If a CRM developer knows a senior or another developer is going to review his code, this is usually enough to stop him checking in poor code.
The threat of his code being checked is enough.
There are numerous benefits to code reviews
- Bugs are found faster
- Great way for junior developers to be learn
- Code quality is kept high
- Optimization methods and processes are learned by more members of the development team
- The code is more readable
- The reviewer learns about more parts of the CRM code (not just the parts they have written themselves)
- The code is checked against the company CRM coding standards document
Coding Horror has an interesting blog post titled – Code Reviews Just do it
This quote comes from the blog but also the great book Code Complete 2
software testing alone has limited effectiveness — the average defect detection rate is only 25 percent for unit testing, 35 percent for function testing, and 45 percent for integration testing. In contrast, the average effectiveness of design and code inspections are 55 and 60 percent
I believe any steps to find bugs before the code leaves the DEV environment will not only save time but will also result in fewer bugs being found by the end users, which will give them more confidence in the CRM solution.
Write Unit tests
It’s difficult to write effective unit test for poorly written code. The reason for this is because poorly written code is complex and the methods do many things.
When CRM Developers have to write unit tests as part of the development process they will start to create code which is easier to test
Code which is easier to test is because it’s simple and not tightly coupled. This code will be easier to read/understand.
Writing unit tests will reduce the number of bugs which make it into production and you will be able to run the tests after you make any changes to the code.
Best Practices Document
I’m sure most CRM Developers probably have some kind of awareness of a CRM best practices document, a few of them may have even read it but how many CRM Developers make sure all their code adheres to it?
A code review would certainly ensure CRM developers are implementing best practices but if the development process doesn’t involve peer reviews then management/senior developers need to make sure CRM developers know they are excepted to write code to a high standard and follow the best practices outlined in the best practises document.
This message has to come from the senior members because unfortunately a lot of CRM developers will do the minimum required, so it has to be understood the minimum is sticking to the best practices outlined in your companies CRM best practices document.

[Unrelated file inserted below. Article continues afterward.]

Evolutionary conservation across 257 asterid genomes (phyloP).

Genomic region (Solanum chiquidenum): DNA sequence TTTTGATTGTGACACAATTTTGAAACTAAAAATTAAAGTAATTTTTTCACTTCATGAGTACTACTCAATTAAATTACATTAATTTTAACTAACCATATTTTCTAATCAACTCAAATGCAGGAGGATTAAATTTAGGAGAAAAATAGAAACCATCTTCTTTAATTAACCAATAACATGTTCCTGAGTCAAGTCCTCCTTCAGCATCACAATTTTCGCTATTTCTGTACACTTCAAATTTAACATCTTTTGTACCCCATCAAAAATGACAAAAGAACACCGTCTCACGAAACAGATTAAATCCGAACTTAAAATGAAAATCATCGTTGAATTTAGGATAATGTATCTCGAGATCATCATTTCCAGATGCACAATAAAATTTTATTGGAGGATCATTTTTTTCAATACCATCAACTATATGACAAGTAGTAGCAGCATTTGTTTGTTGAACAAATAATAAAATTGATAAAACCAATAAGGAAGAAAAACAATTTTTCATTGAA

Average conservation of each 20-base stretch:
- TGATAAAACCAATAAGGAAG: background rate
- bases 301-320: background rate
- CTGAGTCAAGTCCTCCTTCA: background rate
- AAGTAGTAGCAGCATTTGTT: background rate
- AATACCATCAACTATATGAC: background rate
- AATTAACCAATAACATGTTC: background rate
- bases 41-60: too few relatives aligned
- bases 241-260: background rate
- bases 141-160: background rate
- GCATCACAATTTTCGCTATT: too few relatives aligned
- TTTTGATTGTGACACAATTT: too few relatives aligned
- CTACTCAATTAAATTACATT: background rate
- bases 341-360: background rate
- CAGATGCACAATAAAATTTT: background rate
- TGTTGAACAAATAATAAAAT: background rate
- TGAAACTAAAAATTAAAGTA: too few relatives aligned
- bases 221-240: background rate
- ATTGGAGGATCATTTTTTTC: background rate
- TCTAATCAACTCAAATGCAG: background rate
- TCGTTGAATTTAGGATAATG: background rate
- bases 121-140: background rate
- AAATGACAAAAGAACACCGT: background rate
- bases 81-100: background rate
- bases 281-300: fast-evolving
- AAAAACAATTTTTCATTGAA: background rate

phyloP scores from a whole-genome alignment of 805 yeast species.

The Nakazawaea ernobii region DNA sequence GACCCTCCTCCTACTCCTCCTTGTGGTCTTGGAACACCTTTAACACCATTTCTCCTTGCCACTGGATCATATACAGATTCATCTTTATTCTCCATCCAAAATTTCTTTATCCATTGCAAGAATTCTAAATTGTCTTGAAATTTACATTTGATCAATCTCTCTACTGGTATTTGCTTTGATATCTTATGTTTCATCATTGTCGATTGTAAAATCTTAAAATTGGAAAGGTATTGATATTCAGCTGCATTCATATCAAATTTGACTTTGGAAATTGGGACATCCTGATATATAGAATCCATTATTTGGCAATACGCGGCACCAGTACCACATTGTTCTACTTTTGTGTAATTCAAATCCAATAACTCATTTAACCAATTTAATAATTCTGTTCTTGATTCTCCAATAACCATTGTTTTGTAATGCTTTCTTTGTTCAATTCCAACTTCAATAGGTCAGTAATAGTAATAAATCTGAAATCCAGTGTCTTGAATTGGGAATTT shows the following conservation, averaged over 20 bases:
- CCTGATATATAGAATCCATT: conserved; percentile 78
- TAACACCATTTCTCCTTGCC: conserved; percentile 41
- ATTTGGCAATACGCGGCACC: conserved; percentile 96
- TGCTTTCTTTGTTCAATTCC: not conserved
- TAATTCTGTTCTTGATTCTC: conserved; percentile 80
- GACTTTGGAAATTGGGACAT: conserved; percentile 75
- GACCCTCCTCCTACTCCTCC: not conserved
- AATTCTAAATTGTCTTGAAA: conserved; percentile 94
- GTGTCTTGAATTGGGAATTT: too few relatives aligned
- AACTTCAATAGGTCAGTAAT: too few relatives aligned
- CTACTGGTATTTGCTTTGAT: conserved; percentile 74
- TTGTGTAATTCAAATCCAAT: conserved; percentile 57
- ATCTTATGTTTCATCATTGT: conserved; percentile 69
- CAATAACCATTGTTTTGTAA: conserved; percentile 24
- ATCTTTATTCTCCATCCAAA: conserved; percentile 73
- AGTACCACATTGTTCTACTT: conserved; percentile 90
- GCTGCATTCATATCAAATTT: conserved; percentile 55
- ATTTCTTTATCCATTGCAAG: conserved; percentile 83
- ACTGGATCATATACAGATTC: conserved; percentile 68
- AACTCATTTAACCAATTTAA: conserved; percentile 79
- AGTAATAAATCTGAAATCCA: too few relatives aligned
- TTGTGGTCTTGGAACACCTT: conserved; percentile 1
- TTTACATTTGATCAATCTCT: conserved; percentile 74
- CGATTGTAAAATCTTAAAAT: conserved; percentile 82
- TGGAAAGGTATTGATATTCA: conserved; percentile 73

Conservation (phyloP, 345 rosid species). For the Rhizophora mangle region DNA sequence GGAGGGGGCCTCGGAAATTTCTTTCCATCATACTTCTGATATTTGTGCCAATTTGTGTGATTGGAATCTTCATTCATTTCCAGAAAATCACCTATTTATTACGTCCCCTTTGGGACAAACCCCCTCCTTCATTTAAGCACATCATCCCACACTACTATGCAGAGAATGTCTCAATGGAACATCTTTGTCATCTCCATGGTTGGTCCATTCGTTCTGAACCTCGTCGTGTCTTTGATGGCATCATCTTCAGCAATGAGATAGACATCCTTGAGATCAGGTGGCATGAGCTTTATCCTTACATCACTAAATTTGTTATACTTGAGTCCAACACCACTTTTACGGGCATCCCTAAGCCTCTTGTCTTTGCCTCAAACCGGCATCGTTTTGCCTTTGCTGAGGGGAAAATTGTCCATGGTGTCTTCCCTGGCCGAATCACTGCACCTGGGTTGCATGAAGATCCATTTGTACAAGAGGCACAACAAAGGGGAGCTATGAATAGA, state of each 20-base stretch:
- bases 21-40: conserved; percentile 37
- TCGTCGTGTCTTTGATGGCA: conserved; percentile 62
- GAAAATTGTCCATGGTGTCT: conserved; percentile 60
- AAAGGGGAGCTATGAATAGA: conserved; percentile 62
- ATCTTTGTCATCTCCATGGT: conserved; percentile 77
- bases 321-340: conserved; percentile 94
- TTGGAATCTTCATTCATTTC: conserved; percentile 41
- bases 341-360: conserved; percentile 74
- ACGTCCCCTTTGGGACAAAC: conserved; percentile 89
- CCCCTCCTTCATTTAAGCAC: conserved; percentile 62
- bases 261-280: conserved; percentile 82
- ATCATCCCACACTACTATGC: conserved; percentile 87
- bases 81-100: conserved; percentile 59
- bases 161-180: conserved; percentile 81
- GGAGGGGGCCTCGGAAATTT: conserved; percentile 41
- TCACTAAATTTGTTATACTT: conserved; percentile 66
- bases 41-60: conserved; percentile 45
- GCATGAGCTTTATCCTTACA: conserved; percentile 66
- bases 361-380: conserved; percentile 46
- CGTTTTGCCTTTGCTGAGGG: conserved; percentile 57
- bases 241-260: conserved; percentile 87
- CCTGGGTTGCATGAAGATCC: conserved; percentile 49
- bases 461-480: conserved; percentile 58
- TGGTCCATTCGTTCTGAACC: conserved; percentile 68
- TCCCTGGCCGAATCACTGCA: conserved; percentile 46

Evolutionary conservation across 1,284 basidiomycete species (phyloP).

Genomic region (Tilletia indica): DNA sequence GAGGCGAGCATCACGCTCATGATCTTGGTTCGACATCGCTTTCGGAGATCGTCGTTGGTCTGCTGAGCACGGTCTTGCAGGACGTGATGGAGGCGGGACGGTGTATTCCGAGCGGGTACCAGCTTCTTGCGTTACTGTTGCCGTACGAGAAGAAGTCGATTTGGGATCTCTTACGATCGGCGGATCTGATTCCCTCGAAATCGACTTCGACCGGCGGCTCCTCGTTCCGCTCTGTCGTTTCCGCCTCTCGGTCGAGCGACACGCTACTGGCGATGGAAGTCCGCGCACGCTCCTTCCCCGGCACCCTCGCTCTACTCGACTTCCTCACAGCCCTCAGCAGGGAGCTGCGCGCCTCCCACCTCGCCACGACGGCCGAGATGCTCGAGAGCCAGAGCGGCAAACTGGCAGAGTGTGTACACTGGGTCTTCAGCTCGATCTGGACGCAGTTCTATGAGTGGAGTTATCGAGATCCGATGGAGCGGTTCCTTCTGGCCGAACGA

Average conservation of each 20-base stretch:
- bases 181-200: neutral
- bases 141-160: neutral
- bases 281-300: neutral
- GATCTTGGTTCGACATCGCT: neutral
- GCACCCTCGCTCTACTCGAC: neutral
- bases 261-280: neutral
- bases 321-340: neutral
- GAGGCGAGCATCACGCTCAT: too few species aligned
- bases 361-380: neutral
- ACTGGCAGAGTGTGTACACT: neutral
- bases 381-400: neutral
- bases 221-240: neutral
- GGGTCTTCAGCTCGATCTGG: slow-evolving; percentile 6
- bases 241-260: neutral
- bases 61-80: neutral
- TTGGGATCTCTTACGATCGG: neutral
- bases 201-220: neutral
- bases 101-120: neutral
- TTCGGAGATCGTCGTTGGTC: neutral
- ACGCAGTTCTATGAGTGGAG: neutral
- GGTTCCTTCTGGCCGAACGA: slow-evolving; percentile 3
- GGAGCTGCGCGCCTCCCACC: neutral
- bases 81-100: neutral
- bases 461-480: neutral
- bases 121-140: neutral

Benefits of sticking to the best practices is it will bring some code consistency to CRM projects and common coding errors can be avoided.
Automated code analysis tools
A step further to implement best practices is to use and configure an automated code analysis tool. This will analyze the code and create a list of warnings for the CRM developer to resolve and in some ways it’s a low standard code review.
There are lots of different code analysis tools but below are three popular ones
One of the continuous tasks of a CRM developer is to manage complexity and constantly strive to make their code as simple and as readable as possible, this makes maintaining, debugging and extending the code easier.
In a level above this is the overall quality of the CRM solution and project. Keeping quality high is a state of mind/attitude.
This quote encapsulates the effects of keeping quality high
This quote is explained by wiki as this
If the quality of the CRM code and customizations is kept high by peer reviews and reminding developers to adhere to best practises then all the CRM developers will check code of a high standard because the expectations and performance of the other CRM developers code is a high standard.
The difficulty to keeping high standards when code gets rushed by customers shortening delivery dates, the only way to hit shorten delivery dates is to miss out development processes and the usual sacrifices are code reviews, unit tests.
This will reduce the quality of the CRM solution (read more in this article – Why rushed projects/code doesn’t save time and reduces quality). The other danger is it can be seen by the CRM Developers as a signal to check in power quality code. With every line of bad code added, the refactoring and restoring the level of quality becomes harder and more time-consuming and ultimately less likely.
The best method to stop the quality of the CRM solution reducing is to stop any bad code being checked in